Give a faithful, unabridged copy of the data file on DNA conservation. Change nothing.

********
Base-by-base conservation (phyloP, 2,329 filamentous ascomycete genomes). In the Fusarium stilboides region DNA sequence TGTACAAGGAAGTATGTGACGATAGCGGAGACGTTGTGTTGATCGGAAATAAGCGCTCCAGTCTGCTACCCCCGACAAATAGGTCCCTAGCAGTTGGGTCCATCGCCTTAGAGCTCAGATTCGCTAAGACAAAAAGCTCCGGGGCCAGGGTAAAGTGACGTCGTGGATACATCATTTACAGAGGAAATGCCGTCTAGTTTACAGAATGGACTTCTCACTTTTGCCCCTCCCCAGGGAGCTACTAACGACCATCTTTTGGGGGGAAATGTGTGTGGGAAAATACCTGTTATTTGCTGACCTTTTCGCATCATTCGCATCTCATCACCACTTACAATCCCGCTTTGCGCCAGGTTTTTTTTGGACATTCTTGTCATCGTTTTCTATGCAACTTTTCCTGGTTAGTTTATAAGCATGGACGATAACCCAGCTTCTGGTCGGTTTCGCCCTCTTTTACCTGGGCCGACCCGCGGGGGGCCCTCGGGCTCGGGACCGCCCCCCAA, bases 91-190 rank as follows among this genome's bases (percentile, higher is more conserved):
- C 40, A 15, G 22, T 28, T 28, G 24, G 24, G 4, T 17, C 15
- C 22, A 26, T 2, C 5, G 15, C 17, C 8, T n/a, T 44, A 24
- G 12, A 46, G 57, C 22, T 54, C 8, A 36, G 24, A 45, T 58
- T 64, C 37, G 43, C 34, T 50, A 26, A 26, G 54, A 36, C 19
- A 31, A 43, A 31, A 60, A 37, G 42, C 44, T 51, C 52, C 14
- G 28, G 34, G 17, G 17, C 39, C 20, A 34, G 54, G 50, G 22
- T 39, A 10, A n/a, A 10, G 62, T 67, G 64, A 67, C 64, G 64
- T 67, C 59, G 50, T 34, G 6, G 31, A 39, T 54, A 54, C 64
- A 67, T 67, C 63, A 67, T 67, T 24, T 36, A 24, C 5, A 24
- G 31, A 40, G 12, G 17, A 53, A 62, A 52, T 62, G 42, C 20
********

Base-by-base conservation (phyloP, 2,329 filamentous ascomycete genomes). In the Fusarium stilboides region DNA sequence TGTACAAGGAAGTATGTGACGATAGCGGAGACGTTGTGTTGATCGGAAATAAGCGCTCCAGTCTGCTACCCCCGACAAATAGGTCCCTAGCAGTTGGGTCCATCGCCTTAGAGCTCAGATTCGCTAAGACAAAAAGCTCCGGGGCCAGGGTAAAGTGACGTCGTGGATACATCATTTACAGAGGAAATGCCGTCTAGTTTACAGAATGGACTTCTCACTTTTGCCCCTCCCCAGGGAGCTACTAACGACCATCTTTTGGGGGGAAATGTGTGTGGGAAAATACCTGTTATTTGCTGACCTTTTCGCATCATTCGCATCTCATCACCACTTACAATCCCGCTTTGCGCCAGGTTTTTTTTGGACATTCTTGTCATCGTTTTCTATGCAACTTTTCCTGGTTAGTTTATAAGCATGGACGATAACCCAGCTTCTGGTCGGTTTCGCCCTCTTTTACCTGGGCCGACCCGCGGGGGGCCCTCGGGCTCGGGACCGCCCCCCAA, bases 91-190 rank as follows among this genome's bases (percentile, higher is more conserved):
- C 40, A 15, G 22, T 28, T 28, G 24, G 24, G 4, T 17, C 15
- C 22, A 26, T 2, C 5, G 15, C 17, C 8, T n/a, T 44, A 24
- G 12, A 46, G 57, C 22, T 54, C 8, A 36, G 24, A 45, T 58
- T 64, C 37, G 43, C 34, T 50, A 26, A 26, G 54, A 36, C 19
- A 31, A 43, A 31, A 60, A 37, G 42, C 44, T 51, C 52, C 14
- G 28, G 34, G 17, G 17, C 39, C 20, A 34, G 54, G 50, G 22
- T 39, A 10, A n/a, A 10, G 62, T 67, G 64, A 67, C 64, G 64
- T 67, C 59, G 50, T 34, G 6, G 31, A 39, T 54, A 54, C 64
- A 67, T 67, C 63, A 67, T 67, T 24, T 36, A 24, C 5, A 24
- G 31, A 40, G 12, G 17, A 53, A 62, A 52, T 62, G 42, C 20